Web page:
As church attendance lags, many Tampa Bay faithful return for the holidays

Followers kept away by the pandemic have been slow to come back, but the season draws many to the pews again.
At St. Paul's Catholic Church in St. Petersburg, poinsettias adorn the altar as family members, seen in the background, show up for a baptism Thursday.
At St. Paul's Catholic Church in St. Petersburg, poinsettias adorn the altar as family members, seen in the background, show up for a baptism Thursday. [ IVY CEBALLO | Times ]
Published Dec. 23, 2021|Updated Dec. 23, 2021

When St. Paul’s Catholic Church reopened its doors last year, parishioners kept away by the pandemic began to slowly drift back.

About a third showed up at first, then more after the Diocese of St. Petersburg in May reinstated the general obligation to attend Mass, allowing an exception for those still unable to come or uncomfortable with attending for health reasons.

Still, into the fall, attendance stalled at about two-thirds of pre-pandemic levels. So at the start of Advent, St. Paul’s pastor Monsignor Robert Gibbons sent a letter to parishioners.

“Now is the perfect time to return,” he wrote. And some people have.

While attendance remains down overall, St. Paul’s and other churches across the Tampa Bay area are seeing a slight uptick as the holiday season reaches its apex. Many continue to offer services online.

Related: Across U.S., houses of worship struggle to rebuild attendance

The factors that have kept parishioners away vary, Gibbons said. Some have health concerns, others have simply fallen out of the habit. But Christmas, he said, is bringing more people back.

“Something vital and crucial to our faith is missing when we don’t have that communal dimension to it,” Gibbons said. “It’s important to gather as a community and be drawn out of our individuality.”

Nothing replaces the feeling of being able to see and hear other congregation members, said Rabbi Philip Weintraub of Congregation B’nai Israel in St. Petersburg.

“These last two years have redefined, ‘together,’” he said.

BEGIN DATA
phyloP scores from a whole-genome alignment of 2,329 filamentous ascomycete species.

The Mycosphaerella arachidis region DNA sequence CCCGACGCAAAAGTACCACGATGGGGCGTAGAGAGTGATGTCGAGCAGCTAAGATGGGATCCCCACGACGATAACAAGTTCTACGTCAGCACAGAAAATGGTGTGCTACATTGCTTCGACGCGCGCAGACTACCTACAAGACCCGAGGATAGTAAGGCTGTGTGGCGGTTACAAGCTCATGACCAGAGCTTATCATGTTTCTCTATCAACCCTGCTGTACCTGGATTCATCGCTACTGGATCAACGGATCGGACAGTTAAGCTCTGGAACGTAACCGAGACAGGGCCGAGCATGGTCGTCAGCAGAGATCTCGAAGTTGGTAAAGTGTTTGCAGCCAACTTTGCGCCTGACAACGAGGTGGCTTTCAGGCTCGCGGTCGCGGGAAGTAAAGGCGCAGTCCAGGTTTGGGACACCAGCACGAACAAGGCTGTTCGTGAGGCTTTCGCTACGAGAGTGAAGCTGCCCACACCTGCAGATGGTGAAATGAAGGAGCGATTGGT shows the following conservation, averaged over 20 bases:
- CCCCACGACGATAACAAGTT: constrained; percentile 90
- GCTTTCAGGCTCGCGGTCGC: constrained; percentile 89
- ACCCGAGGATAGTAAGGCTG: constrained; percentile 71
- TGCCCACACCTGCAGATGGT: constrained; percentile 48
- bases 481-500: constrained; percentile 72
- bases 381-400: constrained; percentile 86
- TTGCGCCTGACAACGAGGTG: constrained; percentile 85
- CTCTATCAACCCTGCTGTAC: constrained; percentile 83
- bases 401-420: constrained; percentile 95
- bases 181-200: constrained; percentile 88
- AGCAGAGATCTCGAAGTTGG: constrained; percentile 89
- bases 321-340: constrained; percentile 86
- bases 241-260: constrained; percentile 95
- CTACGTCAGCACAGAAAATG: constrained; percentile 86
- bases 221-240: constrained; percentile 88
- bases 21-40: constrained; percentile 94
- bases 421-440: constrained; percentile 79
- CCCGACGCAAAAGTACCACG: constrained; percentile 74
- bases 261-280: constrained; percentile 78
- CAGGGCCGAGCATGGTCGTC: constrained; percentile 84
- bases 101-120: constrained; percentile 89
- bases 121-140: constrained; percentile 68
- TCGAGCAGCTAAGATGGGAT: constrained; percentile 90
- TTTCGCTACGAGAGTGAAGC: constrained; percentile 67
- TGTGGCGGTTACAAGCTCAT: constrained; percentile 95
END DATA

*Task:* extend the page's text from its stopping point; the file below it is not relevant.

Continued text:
For elderly members who had difficulty making it in person and those in other locations, the congregation found ways to help them feel part of the community.

For Hanukkah, Weintraub said, about 130 people assembled outdoors for latkes and donuts and music, lighting the city’s largest Menorah. The first in-person Shabbat dinner was limited to 60 seats and quickly reached capacity.

The uptick has been gradual, but “people are excited to see one another again,” Weintraub said. “It’s a blessing to be together physically.”

Rev. Ginny Ellis, the interim pastor at First Presbyterian Church in St. Petersburg, has noticed people laughing in church, and sharing cookies and coffee after services.

“I think people have been hungry for fellowship,” she said. “The joy in the room is palpable.”

While attendance hasn’t reached pre-pandemic levels, about 150 showed up at last week’s service. That number had been well under 100 before Thanksgiving.

The church lifted a mask-required policy in mid-November, but Ellis, who closely monitors COVID-19 numbers, said they may have to have a conversation soon in light of the omicron variant.

Still, she said, part of the season is giving the gift of health to one another. And while the online option isn’t the same, she said, it offers a way for more than 85 others to tune in.

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“There are people who have risks that would make being with us difficult,” she said. “I think it makes a huge impact for those who have been lonely.”

At the Cathedral of St. Jude the Apostle in St. Petersburg, Rev. Ralph D’Elia, who still makes visits to the homebound, said the point is not just to bring people back to the pews but to do it safely.

The cathedral’s hand-sanitizing stations remain and more services have been added.

“I think people have seen that it’s important to be part of a community and to have that human connection,” D’Elia said. “I can sense that there was something lacking.”

Rev. Hector Cruz at Our Lady of Perpetual Help in Tampa said that, while about half the parishioners have returned in person, the omicron variant has some second-guessing whether they should. He is grateful for the opportunity to worship in person but advises parishioners to get vaccinated and wear masks.

“The coronavirus has no religion,” Cruz said. “It is present in our churches, malls, stadiums. Don’t think that because we are in church, we are spiritually protected.”

Still, he said, the ability to worship and sing together, particularly around Christmas, is meaningful.

“Although God is everywhere … it’s a very different meaning to be together and feeling the presence of God among us in community,” he said.

Rev. Gary Dowsey, with Our Lady of Lourdes Catholic Church in Dunedin, said attendance has picked up with the holy season and the arrival of snowbirds, though people generally have been slow to return.

He suspects lingering political divisions may be a contributing factor. While Pope Francis has encouraged vaccination as an act of love, some followers have been influenced by political statements regarding vaccines.

“It’s unfortunate, because it’s a health issue,” Dowsey said.

While crises often lead people back to church, ongoing turmoil can sometimes change their relationship with their faith, he said.

“We change when our habits change. Some people may have reassessed values. You don’t know what goes on in people’s lives,” Dowsey said.

But many still find solace in their faith, he said. ”Our doors are open to everyone ... Worship is taking us to the table of the source of love.”